I had thought this might be a good book to browse during football games, but it turned out not. The book is actually weighted heavily to text, in small print, that talks about the photographer and his trips (well, trip to India which lasted roughly seven years) and the hardships of taking piles of photographic equipment of the middle nineteenth century into the Himalayas and around the Indian subcontinent.
In most cases, I decry a heavy text-to-image ratio in art and photography books, but in this case, I found it suiting since the story of his treks and whatnot were more informative and interesting than the photographs themselves. I mean, we have a couple mountain passes, a couple portraits, and a couple forts/monasteries, with an occasional figure thrown in to give a sense of scale (and sometimes the best part of viewing a photo was playing Where’s Waldo? in trying to pick out the tiny human in front of the great mountains). But they are mostly landscapes, interesting undoubtedly in their time to viewers who had not actually seen photographs of these places before. But here in the 21st century, we have it all in IMAX.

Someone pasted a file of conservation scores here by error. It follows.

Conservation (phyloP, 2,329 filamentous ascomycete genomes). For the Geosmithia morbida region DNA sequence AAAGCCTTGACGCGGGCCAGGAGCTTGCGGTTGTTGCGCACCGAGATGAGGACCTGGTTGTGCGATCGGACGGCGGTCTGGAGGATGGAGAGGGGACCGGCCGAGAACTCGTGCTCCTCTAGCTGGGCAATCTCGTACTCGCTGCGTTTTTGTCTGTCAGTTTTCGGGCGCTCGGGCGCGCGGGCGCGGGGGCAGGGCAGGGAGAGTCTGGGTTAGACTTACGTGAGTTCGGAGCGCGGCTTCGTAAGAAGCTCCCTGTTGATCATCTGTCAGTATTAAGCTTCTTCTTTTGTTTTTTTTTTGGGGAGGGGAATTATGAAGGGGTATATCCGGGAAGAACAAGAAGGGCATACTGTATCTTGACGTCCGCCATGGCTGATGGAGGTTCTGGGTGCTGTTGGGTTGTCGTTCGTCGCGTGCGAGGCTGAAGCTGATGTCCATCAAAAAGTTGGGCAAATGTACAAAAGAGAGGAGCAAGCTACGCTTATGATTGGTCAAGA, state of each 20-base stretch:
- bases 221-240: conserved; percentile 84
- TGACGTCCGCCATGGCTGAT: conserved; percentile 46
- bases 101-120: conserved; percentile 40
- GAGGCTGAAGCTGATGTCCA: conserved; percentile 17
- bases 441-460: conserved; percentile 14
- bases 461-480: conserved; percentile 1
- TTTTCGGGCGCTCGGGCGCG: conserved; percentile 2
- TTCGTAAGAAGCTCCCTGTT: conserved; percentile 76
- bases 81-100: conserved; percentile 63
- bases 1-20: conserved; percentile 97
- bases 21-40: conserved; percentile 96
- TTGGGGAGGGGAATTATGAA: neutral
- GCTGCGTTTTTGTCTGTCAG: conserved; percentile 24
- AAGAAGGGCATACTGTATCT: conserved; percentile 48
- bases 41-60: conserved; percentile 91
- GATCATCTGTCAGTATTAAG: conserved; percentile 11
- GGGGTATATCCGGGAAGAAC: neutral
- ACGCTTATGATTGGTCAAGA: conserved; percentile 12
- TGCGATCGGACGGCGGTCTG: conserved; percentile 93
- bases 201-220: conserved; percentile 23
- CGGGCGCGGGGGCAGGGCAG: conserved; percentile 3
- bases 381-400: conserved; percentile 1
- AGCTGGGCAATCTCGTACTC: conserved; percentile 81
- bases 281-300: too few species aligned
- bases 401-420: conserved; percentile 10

So I found the photos themselves less interesting than the contemporaneous Civil War pictures of Matthew Brady as the latter has historical significance. But the story of getting the images from this book are far more interesting than Brady’s photography given that Brady had pretty level ground and roads to get there.
Bourne was a principle in a photography shop called Bourne and Shepherd that sold prints of the photos Bourne and his partner took as well as doing portraits and official photography and whatnot. Founded in 1863, this business just closed in 2016. Which itself is fascinating.
So worth a read (22 pages, but two columns and small type) even more than a browse. It helps if you can remember the historical context, though: people seeing actual pictures of far away lands and being able to buy them for their own homes.
This is a former Springfield Art Museum library book which I just picked up last May, but the last date stamped (!) into the book is 1990. So no one has (probably) looked at this volume in thirty years. Which seems kind of sad, but it will probably languish on my bookshelves for that long as well unless my estate sale is sooner than that.